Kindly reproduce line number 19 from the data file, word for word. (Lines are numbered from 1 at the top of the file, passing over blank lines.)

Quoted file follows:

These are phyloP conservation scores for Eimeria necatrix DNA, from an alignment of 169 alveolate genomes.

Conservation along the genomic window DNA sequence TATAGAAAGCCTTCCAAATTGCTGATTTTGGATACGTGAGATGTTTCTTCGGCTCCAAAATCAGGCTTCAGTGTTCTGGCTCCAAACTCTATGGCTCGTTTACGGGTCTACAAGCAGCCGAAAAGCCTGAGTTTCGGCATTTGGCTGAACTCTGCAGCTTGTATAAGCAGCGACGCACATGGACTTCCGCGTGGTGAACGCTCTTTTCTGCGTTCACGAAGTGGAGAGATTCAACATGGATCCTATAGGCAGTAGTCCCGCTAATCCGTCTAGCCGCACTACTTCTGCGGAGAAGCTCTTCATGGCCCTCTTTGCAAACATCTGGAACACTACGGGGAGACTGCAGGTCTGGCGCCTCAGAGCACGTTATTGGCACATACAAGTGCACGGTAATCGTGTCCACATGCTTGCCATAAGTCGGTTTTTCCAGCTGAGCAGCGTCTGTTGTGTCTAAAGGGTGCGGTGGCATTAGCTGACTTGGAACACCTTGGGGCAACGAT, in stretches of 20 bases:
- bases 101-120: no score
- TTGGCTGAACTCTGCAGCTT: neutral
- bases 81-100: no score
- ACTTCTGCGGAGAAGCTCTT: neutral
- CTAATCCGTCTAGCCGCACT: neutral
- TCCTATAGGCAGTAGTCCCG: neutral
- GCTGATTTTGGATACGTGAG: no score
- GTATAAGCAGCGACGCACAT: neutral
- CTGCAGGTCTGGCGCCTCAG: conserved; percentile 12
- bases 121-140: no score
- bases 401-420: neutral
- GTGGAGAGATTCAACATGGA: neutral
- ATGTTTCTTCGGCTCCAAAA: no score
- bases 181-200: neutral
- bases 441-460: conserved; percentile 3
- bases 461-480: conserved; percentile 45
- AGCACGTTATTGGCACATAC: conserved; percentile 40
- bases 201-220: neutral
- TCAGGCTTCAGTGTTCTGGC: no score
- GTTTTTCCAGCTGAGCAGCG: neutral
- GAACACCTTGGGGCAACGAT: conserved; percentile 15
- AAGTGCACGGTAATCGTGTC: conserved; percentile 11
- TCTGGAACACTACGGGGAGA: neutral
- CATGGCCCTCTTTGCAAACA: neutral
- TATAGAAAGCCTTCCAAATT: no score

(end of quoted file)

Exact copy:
- AGCACGTTATTGGCACATAC: conserved; percentile 40